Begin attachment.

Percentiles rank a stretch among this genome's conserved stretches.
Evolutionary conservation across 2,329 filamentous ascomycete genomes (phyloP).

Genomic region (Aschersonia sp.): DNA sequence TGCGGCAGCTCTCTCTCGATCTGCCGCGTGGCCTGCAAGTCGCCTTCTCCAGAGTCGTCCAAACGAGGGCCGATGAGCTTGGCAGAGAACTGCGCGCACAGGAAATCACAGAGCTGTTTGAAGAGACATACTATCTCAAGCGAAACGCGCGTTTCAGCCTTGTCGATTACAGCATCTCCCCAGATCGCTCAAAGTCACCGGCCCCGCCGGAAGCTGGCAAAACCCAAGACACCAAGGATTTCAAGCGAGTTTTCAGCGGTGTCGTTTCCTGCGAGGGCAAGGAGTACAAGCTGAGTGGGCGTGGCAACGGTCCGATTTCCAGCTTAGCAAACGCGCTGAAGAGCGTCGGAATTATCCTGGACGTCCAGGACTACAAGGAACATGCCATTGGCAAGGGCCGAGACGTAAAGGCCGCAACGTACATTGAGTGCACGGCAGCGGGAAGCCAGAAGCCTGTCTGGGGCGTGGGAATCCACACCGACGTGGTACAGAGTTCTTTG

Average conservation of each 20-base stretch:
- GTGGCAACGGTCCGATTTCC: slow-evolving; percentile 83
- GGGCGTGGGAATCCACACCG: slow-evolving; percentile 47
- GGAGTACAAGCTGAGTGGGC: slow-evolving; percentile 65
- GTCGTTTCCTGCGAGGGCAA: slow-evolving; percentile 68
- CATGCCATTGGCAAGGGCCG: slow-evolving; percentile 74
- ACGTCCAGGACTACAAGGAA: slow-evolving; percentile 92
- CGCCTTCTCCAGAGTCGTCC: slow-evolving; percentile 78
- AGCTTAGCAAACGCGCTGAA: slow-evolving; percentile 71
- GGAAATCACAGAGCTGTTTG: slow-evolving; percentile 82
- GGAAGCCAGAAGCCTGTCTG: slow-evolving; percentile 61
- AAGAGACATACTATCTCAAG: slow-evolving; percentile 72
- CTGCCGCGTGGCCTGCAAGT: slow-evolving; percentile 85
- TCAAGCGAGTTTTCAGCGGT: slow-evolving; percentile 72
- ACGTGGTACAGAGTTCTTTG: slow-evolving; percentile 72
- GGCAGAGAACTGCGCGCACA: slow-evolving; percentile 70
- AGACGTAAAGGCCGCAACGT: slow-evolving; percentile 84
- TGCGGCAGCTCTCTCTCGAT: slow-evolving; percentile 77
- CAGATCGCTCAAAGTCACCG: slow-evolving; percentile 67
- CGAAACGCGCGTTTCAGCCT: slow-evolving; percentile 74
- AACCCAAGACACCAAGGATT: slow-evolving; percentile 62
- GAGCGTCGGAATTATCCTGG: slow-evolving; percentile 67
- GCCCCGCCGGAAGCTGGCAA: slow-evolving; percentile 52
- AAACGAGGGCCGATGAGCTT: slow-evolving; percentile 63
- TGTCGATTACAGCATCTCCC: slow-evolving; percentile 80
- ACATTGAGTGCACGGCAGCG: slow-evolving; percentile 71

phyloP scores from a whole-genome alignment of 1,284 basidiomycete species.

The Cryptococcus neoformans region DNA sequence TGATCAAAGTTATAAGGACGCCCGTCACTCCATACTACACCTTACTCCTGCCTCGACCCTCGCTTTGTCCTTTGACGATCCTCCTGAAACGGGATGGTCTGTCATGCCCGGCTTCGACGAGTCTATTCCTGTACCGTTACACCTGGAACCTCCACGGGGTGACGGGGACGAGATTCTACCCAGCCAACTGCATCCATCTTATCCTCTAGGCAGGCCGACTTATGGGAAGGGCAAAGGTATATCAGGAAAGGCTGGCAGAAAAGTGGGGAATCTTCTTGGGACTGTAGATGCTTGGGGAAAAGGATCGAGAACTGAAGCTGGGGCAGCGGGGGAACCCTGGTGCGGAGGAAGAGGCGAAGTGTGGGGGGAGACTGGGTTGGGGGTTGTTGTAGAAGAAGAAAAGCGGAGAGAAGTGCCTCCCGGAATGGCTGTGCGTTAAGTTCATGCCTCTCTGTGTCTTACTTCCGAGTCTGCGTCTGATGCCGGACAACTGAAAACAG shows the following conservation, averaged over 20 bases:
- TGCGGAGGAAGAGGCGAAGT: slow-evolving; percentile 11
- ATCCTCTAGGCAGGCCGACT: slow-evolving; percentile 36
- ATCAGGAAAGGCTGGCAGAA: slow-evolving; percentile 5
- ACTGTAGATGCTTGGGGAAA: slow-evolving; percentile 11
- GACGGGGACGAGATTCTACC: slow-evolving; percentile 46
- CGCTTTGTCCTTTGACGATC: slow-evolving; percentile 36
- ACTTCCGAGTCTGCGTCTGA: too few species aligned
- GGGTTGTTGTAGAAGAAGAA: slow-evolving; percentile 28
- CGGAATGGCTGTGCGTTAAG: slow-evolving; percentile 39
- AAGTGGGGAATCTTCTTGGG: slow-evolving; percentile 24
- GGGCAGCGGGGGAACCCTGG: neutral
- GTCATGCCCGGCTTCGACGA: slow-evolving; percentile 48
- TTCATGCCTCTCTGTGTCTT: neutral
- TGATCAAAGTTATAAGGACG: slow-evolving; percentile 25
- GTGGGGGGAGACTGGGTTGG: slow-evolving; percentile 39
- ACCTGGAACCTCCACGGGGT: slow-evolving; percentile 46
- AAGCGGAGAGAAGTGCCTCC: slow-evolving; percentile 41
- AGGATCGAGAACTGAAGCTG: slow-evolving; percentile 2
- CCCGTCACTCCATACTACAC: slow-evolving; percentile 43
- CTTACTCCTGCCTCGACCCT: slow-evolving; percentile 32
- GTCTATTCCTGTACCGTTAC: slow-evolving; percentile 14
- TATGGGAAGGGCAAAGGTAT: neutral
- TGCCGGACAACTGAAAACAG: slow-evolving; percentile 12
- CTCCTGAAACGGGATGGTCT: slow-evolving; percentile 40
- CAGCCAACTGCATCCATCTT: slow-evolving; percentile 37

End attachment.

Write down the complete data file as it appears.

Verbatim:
Percentiles rank a stretch among this genome's conserved stretches.
Evolutionary conservation across 2,329 filamentous ascomycete genomes (phyloP).

Genomic region (Aschersonia sp.): DNA sequence TGCGGCAGCTCTCTCTCGATCTGCCGCGTGGCCTGCAAGTCGCCTTCTCCAGAGTCGTCCAAACGAGGGCCGATGAGCTTGGCAGAGAACTGCGCGCACAGGAAATCACAGAGCTGTTTGAAGAGACATACTATCTCAAGCGAAACGCGCGTTTCAGCCTTGTCGATTACAGCATCTCCCCAGATCGCTCAAAGTCACCGGCCCCGCCGGAAGCTGGCAAAACCCAAGACACCAAGGATTTCAAGCGAGTTTTCAGCGGTGTCGTTTCCTGCGAGGGCAAGGAGTACAAGCTGAGTGGGCGTGGCAACGGTCCGATTTCCAGCTTAGCAAACGCGCTGAAGAGCGTCGGAATTATCCTGGACGTCCAGGACTACAAGGAACATGCCATTGGCAAGGGCCGAGACGTAAAGGCCGCAACGTACATTGAGTGCACGGCAGCGGGAAGCCAGAAGCCTGTCTGGGGCGTGGGAATCCACACCGACGTGGTACAGAGTTCTTTG

Average conservation of each 20-base stretch:
- GTGGCAACGGTCCGATTTCC: slow-evolving; percentile 83
- GGGCGTGGGAATCCACACCG: slow-evolving; percentile 47
- GGAGTACAAGCTGAGTGGGC: slow-evolving; percentile 65
- GTCGTTTCCTGCGAGGGCAA: slow-evolving; percentile 68
- CATGCCATTGGCAAGGGCCG: slow-evolving; percentile 74
- ACGTCCAGGACTACAAGGAA: slow-evolving; percentile 92
- CGCCTTCTCCAGAGTCGTCC: slow-evolving; percentile 78
- AGCTTAGCAAACGCGCTGAA: slow-evolving; percentile 71
- GGAAATCACAGAGCTGTTTG: slow-evolving; percentile 82
- GGAAGCCAGAAGCCTGTCTG: slow-evolving; percentile 61
- AAGAGACATACTATCTCAAG: slow-evolving; percentile 72
- CTGCCGCGTGGCCTGCAAGT: slow-evolving; percentile 85
- TCAAGCGAGTTTTCAGCGGT: slow-evolving; percentile 72
- ACGTGGTACAGAGTTCTTTG: slow-evolving; percentile 72
- GGCAGAGAACTGCGCGCACA: slow-evolving; percentile 70
- AGACGTAAAGGCCGCAACGT: slow-evolving; percentile 84
- TGCGGCAGCTCTCTCTCGAT: slow-evolving; percentile 77
- CAGATCGCTCAAAGTCACCG: slow-evolving; percentile 67
- CGAAACGCGCGTTTCAGCCT: slow-evolving; percentile 74
- AACCCAAGACACCAAGGATT: slow-evolving; percentile 62
- GAGCGTCGGAATTATCCTGG: slow-evolving; percentile 67
- GCCCCGCCGGAAGCTGGCAA: slow-evolving; percentile 52
- AAACGAGGGCCGATGAGCTT: slow-evolving; percentile 63
- TGTCGATTACAGCATCTCCC: slow-evolving; percentile 80
- ACATTGAGTGCACGGCAGCG: slow-evolving; percentile 71

phyloP scores from a whole-genome alignment of 1,284 basidiomycete species.

The Cryptococcus neoformans region DNA sequence TGATCAAAGTTATAAGGACGCCCGTCACTCCATACTACACCTTACTCCTGCCTCGACCCTCGCTTTGTCCTTTGACGATCCTCCTGAAACGGGATGGTCTGTCATGCCCGGCTTCGACGAGTCTATTCCTGTACCGTTACACCTGGAACCTCCACGGGGTGACGGGGACGAGATTCTACCCAGCCAACTGCATCCATCTTATCCTCTAGGCAGGCCGACTTATGGGAAGGGCAAAGGTATATCAGGAAAGGCTGGCAGAAAAGTGGGGAATCTTCTTGGGACTGTAGATGCTTGGGGAAAAGGATCGAGAACTGAAGCTGGGGCAGCGGGGGAACCCTGGTGCGGAGGAAGAGGCGAAGTGTGGGGGGAGACTGGGTTGGGGGTTGTTGTAGAAGAAGAAAAGCGGAGAGAAGTGCCTCCCGGAATGGCTGTGCGTTAAGTTCATGCCTCTCTGTGTCTTACTTCCGAGTCTGCGTCTGATGCCGGACAACTGAAAACAG shows the following conservation, averaged over 20 bases:
- TGCGGAGGAAGAGGCGAAGT: slow-evolving; percentile 11
- ATCCTCTAGGCAGGCCGACT: slow-evolving; percentile 36
- ATCAGGAAAGGCTGGCAGAA: slow-evolving; percentile 5
- ACTGTAGATGCTTGGGGAAA: slow-evolving; percentile 11
- GACGGGGACGAGATTCTACC: slow-evolving; percentile 46
- CGCTTTGTCCTTTGACGATC: slow-evolving; percentile 36
- ACTTCCGAGTCTGCGTCTGA: too few species aligned
- GGGTTGTTGTAGAAGAAGAA: slow-evolving; percentile 28
- CGGAATGGCTGTGCGTTAAG: slow-evolving; percentile 39
- AAGTGGGGAATCTTCTTGGG: slow-evolving; percentile 24
- GGGCAGCGGGGGAACCCTGG: neutral
- GTCATGCCCGGCTTCGACGA: slow-evolving; percentile 48
- TTCATGCCTCTCTGTGTCTT: neutral
- TGATCAAAGTTATAAGGACG: slow-evolving; percentile 25
- GTGGGGGGAGACTGGGTTGG: slow-evolving; percentile 39
- ACCTGGAACCTCCACGGGGT: slow-evolving; percentile 46
- AAGCGGAGAGAAGTGCCTCC: slow-evolving; percentile 41
- AGGATCGAGAACTGAAGCTG: slow-evolving; percentile 2
- CCCGTCACTCCATACTACAC: slow-evolving; percentile 43
- CTTACTCCTGCCTCGACCCT: slow-evolving; percentile 32
- GTCTATTCCTGTACCGTTAC: slow-evolving; percentile 14
- TATGGGAAGGGCAAAGGTAT: neutral
- TGCCGGACAACTGAAAACAG: slow-evolving; percentile 12
- CTCCTGAAACGGGATGGTCT: slow-evolving; percentile 40
- CAGCCAACTGCATCCATCTT: slow-evolving; percentile 37